Nicole Novak photo

Disproportionate sterilization of Latinos under California's eugenic sterilization program, 1920-1945

Publication Abstract

Novak, Nicole, Natalie Lira, Kate O'Connor, Sioban D. Harlow, and Sharon Kardia. Forthcoming. "Disproportionate sterilization of Latinos under California's eugenic sterilization program, 1920-1945." American Journal of Public Health.

Objectives. To compare population-based sterilization rates between Latinas/os and non-Latinas/os sterilized under California's eugenics law. Methods. We used data from 17 362 forms recommending institutionalized patients for sterilization between 1920 and 1945. We abstracted patient gender, age, and institution of residence into a data set. We extracted data on institution populations from US Census microdata from 1920, 1930, and 1940 and interpolated between census years. We used Spanish surnames to identify Latinas/os in the absence of data on race/ethnicity. We used Poisson regression with a random effect for each patient's institution of residence to estimate incidence rate ratios (IRRs) and compare sterilization rates between Latinas/os and non-Latinas/os, stratifying on gender and adjusting for differences in age and year of sterilization. Results. Latino men were more likely to be sterilized than were non-Latino men (IRR = 1.23; 95% confidence interval [CI] = 1.15, 1.31), and Latina women experienced an even more disproportionate risk of sterilization relative to non-Latinas (IRR = 1.59; 95% CI = 1.48, 1.70). Conclusions. Eugenic sterilization laws were disproportionately applied to Latina/o patients, particularly Latina women and girls. Understanding historical injustices in public health can inform contemporary public health practice.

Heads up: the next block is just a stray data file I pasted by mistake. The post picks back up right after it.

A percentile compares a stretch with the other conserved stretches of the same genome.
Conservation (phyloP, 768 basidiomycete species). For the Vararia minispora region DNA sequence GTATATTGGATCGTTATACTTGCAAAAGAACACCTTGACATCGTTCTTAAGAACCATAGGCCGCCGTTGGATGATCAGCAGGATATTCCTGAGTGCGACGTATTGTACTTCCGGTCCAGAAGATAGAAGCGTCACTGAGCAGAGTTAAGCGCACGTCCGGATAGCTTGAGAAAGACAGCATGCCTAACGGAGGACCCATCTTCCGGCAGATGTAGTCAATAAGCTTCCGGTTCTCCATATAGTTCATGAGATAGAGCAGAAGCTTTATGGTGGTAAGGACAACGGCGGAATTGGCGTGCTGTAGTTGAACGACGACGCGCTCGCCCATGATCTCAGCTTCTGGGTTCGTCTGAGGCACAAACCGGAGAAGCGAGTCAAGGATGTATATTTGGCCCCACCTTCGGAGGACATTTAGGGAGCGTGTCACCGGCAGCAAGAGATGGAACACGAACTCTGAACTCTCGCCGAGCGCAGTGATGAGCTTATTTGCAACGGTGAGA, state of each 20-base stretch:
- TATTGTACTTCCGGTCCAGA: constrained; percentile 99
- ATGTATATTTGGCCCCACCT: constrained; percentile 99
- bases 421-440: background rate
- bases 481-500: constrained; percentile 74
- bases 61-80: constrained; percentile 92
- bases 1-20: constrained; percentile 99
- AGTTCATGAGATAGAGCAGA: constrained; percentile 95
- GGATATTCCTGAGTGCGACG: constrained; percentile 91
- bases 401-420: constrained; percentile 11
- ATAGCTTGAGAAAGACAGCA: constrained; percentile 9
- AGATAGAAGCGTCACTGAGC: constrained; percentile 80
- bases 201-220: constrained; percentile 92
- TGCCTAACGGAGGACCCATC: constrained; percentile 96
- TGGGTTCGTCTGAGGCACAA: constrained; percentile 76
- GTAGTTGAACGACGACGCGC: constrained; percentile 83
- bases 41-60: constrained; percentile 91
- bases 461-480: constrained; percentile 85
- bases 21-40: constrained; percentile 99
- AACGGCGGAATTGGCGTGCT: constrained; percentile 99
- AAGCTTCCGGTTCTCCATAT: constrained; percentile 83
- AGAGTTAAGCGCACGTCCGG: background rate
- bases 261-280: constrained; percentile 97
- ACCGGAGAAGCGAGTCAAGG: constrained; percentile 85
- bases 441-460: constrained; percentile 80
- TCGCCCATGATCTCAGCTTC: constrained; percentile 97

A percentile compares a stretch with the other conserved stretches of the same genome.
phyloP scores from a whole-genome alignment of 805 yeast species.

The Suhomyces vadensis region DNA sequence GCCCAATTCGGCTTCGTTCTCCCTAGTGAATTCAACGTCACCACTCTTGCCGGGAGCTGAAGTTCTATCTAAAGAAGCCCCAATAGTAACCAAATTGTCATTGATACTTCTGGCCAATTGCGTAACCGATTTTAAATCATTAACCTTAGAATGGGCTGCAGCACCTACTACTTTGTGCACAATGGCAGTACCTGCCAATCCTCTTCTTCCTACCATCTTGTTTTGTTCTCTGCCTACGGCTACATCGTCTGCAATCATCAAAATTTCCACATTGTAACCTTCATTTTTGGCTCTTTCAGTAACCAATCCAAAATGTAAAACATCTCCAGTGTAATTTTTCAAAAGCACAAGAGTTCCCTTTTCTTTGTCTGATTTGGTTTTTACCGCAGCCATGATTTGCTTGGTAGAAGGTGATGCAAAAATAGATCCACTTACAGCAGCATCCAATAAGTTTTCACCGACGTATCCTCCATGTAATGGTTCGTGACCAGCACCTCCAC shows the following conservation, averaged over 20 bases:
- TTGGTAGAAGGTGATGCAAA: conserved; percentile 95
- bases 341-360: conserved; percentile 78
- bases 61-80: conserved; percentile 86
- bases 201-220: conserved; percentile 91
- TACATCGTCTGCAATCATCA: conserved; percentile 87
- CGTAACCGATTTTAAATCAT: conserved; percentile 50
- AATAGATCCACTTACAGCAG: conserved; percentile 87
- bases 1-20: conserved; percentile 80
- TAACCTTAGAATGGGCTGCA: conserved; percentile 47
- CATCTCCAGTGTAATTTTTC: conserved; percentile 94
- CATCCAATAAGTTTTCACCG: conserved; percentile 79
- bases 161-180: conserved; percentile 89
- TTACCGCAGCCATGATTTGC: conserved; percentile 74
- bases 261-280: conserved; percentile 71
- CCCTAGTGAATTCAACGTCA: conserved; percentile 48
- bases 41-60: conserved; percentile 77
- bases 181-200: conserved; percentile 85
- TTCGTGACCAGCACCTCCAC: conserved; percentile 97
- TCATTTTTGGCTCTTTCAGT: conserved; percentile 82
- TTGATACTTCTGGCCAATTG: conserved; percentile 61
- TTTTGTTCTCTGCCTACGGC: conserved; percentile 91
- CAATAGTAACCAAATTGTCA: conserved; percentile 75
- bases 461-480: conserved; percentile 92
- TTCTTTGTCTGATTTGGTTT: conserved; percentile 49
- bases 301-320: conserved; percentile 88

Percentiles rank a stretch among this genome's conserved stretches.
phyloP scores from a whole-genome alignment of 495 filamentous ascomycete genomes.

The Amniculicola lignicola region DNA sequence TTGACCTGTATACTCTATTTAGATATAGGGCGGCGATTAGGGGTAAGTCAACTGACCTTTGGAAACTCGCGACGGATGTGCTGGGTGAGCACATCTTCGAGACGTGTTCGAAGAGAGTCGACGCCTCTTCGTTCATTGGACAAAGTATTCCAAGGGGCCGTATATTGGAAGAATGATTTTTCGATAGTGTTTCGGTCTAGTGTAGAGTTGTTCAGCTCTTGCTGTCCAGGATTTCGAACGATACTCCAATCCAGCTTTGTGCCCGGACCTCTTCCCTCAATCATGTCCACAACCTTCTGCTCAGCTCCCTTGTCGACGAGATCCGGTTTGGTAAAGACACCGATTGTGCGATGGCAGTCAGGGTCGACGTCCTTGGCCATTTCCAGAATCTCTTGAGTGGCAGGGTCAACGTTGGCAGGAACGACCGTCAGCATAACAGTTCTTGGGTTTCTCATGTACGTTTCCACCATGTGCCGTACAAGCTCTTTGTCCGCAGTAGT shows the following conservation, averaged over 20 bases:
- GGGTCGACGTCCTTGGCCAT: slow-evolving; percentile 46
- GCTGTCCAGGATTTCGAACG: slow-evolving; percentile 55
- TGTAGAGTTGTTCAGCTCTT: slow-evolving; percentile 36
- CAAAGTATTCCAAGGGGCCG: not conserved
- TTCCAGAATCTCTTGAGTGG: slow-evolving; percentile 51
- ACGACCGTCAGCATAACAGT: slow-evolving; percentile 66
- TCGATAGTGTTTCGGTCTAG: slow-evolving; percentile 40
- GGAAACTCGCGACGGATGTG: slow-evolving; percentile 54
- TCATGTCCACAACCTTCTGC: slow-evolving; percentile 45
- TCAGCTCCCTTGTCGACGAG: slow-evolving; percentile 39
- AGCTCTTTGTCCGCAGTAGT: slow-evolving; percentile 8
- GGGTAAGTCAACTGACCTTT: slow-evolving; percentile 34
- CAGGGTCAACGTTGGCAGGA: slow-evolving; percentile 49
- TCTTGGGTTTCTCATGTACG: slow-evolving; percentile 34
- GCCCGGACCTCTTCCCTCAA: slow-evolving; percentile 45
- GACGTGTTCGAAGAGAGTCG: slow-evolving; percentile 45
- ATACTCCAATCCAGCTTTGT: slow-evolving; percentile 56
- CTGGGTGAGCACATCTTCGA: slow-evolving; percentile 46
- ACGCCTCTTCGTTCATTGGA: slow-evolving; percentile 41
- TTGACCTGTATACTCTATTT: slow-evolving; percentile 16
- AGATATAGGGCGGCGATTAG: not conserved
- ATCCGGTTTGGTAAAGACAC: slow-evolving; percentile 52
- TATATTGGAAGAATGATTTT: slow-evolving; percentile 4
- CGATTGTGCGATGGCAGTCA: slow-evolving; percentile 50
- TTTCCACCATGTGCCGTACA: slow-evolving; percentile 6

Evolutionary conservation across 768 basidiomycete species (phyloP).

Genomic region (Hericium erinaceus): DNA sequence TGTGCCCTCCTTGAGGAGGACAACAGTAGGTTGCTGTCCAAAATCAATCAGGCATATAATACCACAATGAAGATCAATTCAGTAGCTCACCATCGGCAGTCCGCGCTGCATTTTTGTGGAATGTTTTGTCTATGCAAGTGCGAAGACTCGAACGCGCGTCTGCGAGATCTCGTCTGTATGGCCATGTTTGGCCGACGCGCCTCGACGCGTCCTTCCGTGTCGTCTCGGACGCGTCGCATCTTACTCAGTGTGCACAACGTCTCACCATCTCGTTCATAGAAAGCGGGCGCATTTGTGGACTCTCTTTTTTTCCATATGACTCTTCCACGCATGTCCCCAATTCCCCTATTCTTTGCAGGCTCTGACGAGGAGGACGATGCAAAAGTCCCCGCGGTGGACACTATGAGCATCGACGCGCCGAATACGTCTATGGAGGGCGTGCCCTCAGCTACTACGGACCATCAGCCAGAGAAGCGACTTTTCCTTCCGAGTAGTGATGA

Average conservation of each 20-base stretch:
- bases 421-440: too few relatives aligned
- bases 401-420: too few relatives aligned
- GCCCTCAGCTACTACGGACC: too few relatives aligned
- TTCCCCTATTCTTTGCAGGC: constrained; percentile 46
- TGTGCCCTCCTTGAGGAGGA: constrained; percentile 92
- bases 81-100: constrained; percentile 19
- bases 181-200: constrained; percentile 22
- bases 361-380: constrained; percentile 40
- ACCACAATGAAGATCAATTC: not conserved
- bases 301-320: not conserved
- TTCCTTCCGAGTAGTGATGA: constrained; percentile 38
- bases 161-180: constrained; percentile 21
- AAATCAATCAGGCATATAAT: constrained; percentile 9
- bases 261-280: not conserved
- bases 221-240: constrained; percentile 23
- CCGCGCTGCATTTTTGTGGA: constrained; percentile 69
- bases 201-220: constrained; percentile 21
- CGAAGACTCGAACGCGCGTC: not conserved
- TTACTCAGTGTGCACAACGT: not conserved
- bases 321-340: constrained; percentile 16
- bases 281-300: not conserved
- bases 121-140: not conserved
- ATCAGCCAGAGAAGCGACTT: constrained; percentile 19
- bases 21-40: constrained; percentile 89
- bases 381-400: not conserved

DOI:10.2105/AJPH.2018.304369 (Full Text)

Browse | Search : All Pubs | Next

PSC In The News

RSS Feed icon

Zabek together with former PSC trainees found that young adults living closer to their parents experience faster earnings recoveries after a job loss.

Bruch: Women's dating site desirability peaks at 18, men's at 50.

More News

Highlights

Clarke co-leads new U-M rehabilitation research and training center

Frey's new edition analyzes latest demographic trends in US

More Highlights


Connect with PSC follow PSC on Twitter Like PSC on Facebook